Painful Heels: Which Shoes to Choose

If you suffer from sharp pain in your heel, you could be suffering from a common condition called plantar fasciitis.
The plantar fascia is a band of tough, fibrous tissue that runs underneath your foot, connecting the heel bone with the base of each toe. This important structure helps to support the arch of the foot and tightens during walking to help lift the heel off the ground. Pain in the plantar fascia has a number of causes.
You may have recently taken up a new activity or sport. The condition is particularly common if you are overweight, or have tight calf muscles, meaning that more strain is placed on the plantar fascia. People who stand for long periods or have very low or very arched feet may also be at increased risk of developing this problem.
Plantar fasciitis occurs when excessive strain is placed on the tissue, causing pain and inflammation. The strain tends to occur over a number of weeks and months, and is rarely attributed to a sudden accident or injury. The most common site is the front part of the heel, but this stabbing pain can occur at any point of the plantar fascia. The pain is at its worst first thing in the morning, but often occurs during the day, especially after any periods of sitting or standing.

Things to consider…

The good news is that there are a number of things you can do to treat the condition yourself.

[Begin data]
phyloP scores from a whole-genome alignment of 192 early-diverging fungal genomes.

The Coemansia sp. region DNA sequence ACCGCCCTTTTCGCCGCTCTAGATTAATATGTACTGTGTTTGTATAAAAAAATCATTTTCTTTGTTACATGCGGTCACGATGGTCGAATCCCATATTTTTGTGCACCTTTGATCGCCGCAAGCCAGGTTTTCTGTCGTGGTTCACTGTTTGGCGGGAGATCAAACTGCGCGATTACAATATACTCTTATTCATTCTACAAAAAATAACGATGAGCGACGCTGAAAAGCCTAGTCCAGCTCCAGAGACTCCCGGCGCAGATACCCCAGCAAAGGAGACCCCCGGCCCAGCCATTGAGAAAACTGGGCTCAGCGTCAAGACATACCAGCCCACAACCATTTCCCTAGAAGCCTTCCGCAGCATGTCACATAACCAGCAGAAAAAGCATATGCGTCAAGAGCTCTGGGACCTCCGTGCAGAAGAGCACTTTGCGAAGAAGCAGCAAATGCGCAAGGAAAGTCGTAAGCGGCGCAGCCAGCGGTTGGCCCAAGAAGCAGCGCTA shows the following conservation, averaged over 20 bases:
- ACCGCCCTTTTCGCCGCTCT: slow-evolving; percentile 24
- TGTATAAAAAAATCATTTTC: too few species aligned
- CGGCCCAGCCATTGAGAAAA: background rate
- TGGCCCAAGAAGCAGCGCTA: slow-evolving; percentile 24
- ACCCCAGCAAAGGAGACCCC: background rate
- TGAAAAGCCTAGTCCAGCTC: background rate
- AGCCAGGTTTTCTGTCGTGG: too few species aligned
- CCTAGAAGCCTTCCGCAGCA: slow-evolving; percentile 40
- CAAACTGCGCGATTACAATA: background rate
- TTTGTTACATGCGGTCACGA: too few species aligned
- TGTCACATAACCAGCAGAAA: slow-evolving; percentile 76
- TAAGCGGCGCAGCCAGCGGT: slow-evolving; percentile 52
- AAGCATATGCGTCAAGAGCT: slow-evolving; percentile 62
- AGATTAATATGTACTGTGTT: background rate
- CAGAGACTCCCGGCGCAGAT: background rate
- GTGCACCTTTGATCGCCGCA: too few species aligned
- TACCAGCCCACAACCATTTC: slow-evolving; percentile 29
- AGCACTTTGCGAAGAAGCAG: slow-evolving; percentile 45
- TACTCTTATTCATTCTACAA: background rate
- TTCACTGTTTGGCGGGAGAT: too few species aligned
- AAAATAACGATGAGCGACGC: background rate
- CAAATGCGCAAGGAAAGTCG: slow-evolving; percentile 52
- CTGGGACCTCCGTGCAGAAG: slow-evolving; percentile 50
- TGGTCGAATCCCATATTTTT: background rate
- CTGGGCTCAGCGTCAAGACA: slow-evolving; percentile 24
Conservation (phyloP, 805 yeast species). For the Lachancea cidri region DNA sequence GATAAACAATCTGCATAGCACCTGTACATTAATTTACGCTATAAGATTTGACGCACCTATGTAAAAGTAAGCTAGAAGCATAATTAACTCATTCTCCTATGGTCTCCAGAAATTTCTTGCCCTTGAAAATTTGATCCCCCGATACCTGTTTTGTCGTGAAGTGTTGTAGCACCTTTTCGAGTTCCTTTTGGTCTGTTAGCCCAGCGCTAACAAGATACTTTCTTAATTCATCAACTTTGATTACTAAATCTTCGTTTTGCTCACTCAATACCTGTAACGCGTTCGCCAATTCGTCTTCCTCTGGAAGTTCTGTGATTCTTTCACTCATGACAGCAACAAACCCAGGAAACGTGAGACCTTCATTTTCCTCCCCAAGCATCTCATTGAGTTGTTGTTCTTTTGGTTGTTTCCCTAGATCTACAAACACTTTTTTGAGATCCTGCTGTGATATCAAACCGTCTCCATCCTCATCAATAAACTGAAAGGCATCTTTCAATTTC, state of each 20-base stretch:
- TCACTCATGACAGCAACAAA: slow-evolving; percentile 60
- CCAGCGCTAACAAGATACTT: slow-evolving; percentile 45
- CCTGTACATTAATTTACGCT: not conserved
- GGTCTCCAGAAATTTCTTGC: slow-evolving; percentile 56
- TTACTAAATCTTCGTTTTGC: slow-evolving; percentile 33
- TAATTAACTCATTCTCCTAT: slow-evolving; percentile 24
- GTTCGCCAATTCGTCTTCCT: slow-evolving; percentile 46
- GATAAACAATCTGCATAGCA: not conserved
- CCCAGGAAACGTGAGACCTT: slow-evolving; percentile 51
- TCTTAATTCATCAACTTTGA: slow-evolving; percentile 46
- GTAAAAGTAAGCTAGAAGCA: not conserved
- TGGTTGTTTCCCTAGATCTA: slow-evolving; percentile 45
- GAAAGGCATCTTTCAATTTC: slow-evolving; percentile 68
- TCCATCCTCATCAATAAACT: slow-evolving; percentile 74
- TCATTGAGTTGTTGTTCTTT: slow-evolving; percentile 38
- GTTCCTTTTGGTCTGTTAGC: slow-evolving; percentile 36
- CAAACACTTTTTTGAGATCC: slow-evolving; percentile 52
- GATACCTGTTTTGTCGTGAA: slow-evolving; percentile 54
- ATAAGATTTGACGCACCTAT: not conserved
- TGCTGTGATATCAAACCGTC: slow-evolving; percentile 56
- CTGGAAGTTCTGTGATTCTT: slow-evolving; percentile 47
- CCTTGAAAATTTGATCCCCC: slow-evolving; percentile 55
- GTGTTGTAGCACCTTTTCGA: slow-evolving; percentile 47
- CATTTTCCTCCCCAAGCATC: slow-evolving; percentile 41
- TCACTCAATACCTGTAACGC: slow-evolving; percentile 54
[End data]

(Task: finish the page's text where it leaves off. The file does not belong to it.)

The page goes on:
1. Rest the affected area to prevent further damage and
  2. Using an ice pack for a maximum of 15 minutes, 3-4 times a day will reduce the pain and inflammation.
  3. Choose shoes and slippers with a cushioning sole that will support the foot and rest the painful area
 

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So what really does make happy feet? 
 
Having made footwear now for sixty years we’ve had lots of opportunity to discuss this with customers, members of the public and a range of health care professionals and have come to the conclusion that different things make different feet happy.
 
  1. For people with heel pain, shoes with underfoot cushioning can provide some relief
  2. For those who lack sensation in their toes due to diabetes it is vital to have smooth internal seams
  3. To help prevent bunions you must make sure there’s plenty of space around and on top of your toes
  4. If you need to wear orthotics then shoes with removable insoles may be helpful
  5. If you suffer from rheumatoid arthritis look for shock absorbing soles to reduce the pressure on the forefoot in particular

 

Every shoe we create is designed and crafted in our Comfort Lab, discover more from the beating heart of Hotter here >